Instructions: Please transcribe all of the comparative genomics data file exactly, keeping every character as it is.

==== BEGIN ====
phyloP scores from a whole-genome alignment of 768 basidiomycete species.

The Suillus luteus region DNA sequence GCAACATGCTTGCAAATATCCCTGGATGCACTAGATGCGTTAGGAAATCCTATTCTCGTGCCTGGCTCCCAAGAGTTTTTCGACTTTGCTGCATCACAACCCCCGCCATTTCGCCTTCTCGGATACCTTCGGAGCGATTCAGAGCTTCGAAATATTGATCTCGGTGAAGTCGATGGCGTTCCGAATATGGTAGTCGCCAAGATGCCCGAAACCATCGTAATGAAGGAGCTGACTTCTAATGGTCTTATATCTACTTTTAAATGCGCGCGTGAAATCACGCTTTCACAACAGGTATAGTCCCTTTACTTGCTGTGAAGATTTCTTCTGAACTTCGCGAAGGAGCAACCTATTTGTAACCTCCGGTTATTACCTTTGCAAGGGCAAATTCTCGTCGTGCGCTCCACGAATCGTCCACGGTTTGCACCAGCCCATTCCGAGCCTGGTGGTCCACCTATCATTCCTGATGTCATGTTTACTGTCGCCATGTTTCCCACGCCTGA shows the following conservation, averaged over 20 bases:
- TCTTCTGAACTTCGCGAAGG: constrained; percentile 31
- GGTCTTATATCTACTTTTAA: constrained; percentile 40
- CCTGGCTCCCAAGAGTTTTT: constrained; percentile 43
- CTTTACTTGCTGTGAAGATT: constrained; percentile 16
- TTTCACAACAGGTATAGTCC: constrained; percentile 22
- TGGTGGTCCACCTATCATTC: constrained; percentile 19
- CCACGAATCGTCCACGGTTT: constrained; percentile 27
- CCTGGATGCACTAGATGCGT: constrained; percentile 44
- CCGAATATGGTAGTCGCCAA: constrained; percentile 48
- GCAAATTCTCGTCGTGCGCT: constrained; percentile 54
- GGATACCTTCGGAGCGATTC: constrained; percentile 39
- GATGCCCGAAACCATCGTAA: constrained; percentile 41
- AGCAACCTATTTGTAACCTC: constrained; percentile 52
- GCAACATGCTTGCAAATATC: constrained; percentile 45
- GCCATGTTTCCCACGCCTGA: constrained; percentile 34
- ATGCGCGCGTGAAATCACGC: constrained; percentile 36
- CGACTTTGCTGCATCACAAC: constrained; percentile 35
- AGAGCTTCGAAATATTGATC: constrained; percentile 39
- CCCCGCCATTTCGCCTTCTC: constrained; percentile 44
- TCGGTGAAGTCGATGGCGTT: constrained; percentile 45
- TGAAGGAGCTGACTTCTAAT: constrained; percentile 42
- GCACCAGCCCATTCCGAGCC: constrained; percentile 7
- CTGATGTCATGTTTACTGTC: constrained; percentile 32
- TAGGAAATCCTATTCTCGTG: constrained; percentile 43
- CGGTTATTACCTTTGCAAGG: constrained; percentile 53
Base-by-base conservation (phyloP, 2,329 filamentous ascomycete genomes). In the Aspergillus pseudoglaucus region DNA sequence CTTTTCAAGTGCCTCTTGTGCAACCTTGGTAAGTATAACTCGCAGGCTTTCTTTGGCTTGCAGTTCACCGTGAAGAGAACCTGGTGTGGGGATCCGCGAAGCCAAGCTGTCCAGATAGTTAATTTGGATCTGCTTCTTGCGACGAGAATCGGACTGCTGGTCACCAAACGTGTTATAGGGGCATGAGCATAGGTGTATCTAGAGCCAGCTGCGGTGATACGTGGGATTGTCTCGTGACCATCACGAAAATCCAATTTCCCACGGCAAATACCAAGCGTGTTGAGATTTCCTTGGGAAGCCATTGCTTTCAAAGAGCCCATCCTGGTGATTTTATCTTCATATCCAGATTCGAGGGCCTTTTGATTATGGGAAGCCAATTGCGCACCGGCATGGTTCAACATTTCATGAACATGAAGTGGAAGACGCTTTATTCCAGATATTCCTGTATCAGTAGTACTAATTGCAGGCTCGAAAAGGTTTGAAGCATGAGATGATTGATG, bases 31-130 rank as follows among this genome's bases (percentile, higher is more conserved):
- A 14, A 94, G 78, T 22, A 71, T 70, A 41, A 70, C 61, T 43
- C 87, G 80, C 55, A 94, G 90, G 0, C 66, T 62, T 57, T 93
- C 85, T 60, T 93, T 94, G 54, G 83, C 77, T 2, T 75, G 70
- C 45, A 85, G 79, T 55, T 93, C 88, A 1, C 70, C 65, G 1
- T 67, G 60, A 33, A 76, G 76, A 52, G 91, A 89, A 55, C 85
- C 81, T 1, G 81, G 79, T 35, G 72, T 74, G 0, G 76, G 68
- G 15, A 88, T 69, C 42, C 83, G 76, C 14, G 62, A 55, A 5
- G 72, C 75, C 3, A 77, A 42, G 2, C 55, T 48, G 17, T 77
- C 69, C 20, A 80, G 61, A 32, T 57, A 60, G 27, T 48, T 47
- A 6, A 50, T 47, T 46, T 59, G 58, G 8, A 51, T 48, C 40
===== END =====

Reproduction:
phyloP scores from a whole-genome alignment of 768 basidiomycete species.

The Suillus luteus region DNA sequence GCAACATGCTTGCAAATATCCCTGGATGCACTAGATGCGTTAGGAAATCCTATTCTCGTGCCTGGCTCCCAAGAGTTTTTCGACTTTGCTGCATCACAACCCCCGCCATTTCGCCTTCTCGGATACCTTCGGAGCGATTCAGAGCTTCGAAATATTGATCTCGGTGAAGTCGATGGCGTTCCGAATATGGTAGTCGCCAAGATGCCCGAAACCATCGTAATGAAGGAGCTGACTTCTAATGGTCTTATATCTACTTTTAAATGCGCGCGTGAAATCACGCTTTCACAACAGGTATAGTCCCTTTACTTGCTGTGAAGATTTCTTCTGAACTTCGCGAAGGAGCAACCTATTTGTAACCTCCGGTTATTACCTTTGCAAGGGCAAATTCTCGTCGTGCGCTCCACGAATCGTCCACGGTTTGCACCAGCCCATTCCGAGCCTGGTGGTCCACCTATCATTCCTGATGTCATGTTTACTGTCGCCATGTTTCCCACGCCTGA shows the following conservation, averaged over 20 bases:
- TCTTCTGAACTTCGCGAAGG: constrained; percentile 31
- GGTCTTATATCTACTTTTAA: constrained; percentile 40
- CCTGGCTCCCAAGAGTTTTT: constrained; percentile 43
- CTTTACTTGCTGTGAAGATT: constrained; percentile 16
- TTTCACAACAGGTATAGTCC: constrained; percentile 22
- TGGTGGTCCACCTATCATTC: constrained; percentile 19
- CCACGAATCGTCCACGGTTT: constrained; percentile 27
- CCTGGATGCACTAGATGCGT: constrained; percentile 44
- CCGAATATGGTAGTCGCCAA: constrained; percentile 48
- GCAAATTCTCGTCGTGCGCT: constrained; percentile 54
- GGATACCTTCGGAGCGATTC: constrained; percentile 39
- GATGCCCGAAACCATCGTAA: constrained; percentile 41
- AGCAACCTATTTGTAACCTC: constrained; percentile 52
- GCAACATGCTTGCAAATATC: constrained; percentile 45
- GCCATGTTTCCCACGCCTGA: constrained; percentile 34
- ATGCGCGCGTGAAATCACGC: constrained; percentile 36
- CGACTTTGCTGCATCACAAC: constrained; percentile 35
- AGAGCTTCGAAATATTGATC: constrained; percentile 39
- CCCCGCCATTTCGCCTTCTC: constrained; percentile 44
- TCGGTGAAGTCGATGGCGTT: constrained; percentile 45
- TGAAGGAGCTGACTTCTAAT: constrained; percentile 42
- GCACCAGCCCATTCCGAGCC: constrained; percentile 7
- CTGATGTCATGTTTACTGTC: constrained; percentile 32
- TAGGAAATCCTATTCTCGTG: constrained; percentile 43
- CGGTTATTACCTTTGCAAGG: constrained; percentile 53
Base-by-base conservation (phyloP, 2,329 filamentous ascomycete genomes). In the Aspergillus pseudoglaucus region DNA sequence CTTTTCAAGTGCCTCTTGTGCAACCTTGGTAAGTATAACTCGCAGGCTTTCTTTGGCTTGCAGTTCACCGTGAAGAGAACCTGGTGTGGGGATCCGCGAAGCCAAGCTGTCCAGATAGTTAATTTGGATCTGCTTCTTGCGACGAGAATCGGACTGCTGGTCACCAAACGTGTTATAGGGGCATGAGCATAGGTGTATCTAGAGCCAGCTGCGGTGATACGTGGGATTGTCTCGTGACCATCACGAAAATCCAATTTCCCACGGCAAATACCAAGCGTGTTGAGATTTCCTTGGGAAGCCATTGCTTTCAAAGAGCCCATCCTGGTGATTTTATCTTCATATCCAGATTCGAGGGCCTTTTGATTATGGGAAGCCAATTGCGCACCGGCATGGTTCAACATTTCATGAACATGAAGTGGAAGACGCTTTATTCCAGATATTCCTGTATCAGTAGTACTAATTGCAGGCTCGAAAAGGTTTGAAGCATGAGATGATTGATG, bases 31-130 rank as follows among this genome's bases (percentile, higher is more conserved):
- A 14, A 94, G 78, T 22, A 71, T 70, A 41, A 70, C 61, T 43
- C 87, G 80, C 55, A 94, G 90, G 0, C 66, T 62, T 57, T 93
- C 85, T 60, T 93, T 94, G 54, G 83, C 77, T 2, T 75, G 70
- C 45, A 85, G 79, T 55, T 93, C 88, A 1, C 70, C 65, G 1
- T 67, G 60, A 33, A 76, G 76, A 52, G 91, A 89, A 55, C 85
- C 81, T 1, G 81, G 79, T 35, G 72, T 74, G 0, G 76, G 68
- G 15, A 88, T 69, C 42, C 83, G 76, C 14, G 62, A 55, A 5
- G 72, C 75, C 3, A 77, A 42, G 2, C 55, T 48, G 17, T 77
- C 69, C 20, A 80, G 61, A 32, T 57, A 60, G 27, T 48, T 47
- A 6, A 50, T 47, T 46, T 59, G 58, G 8, A 51, T 48, C 40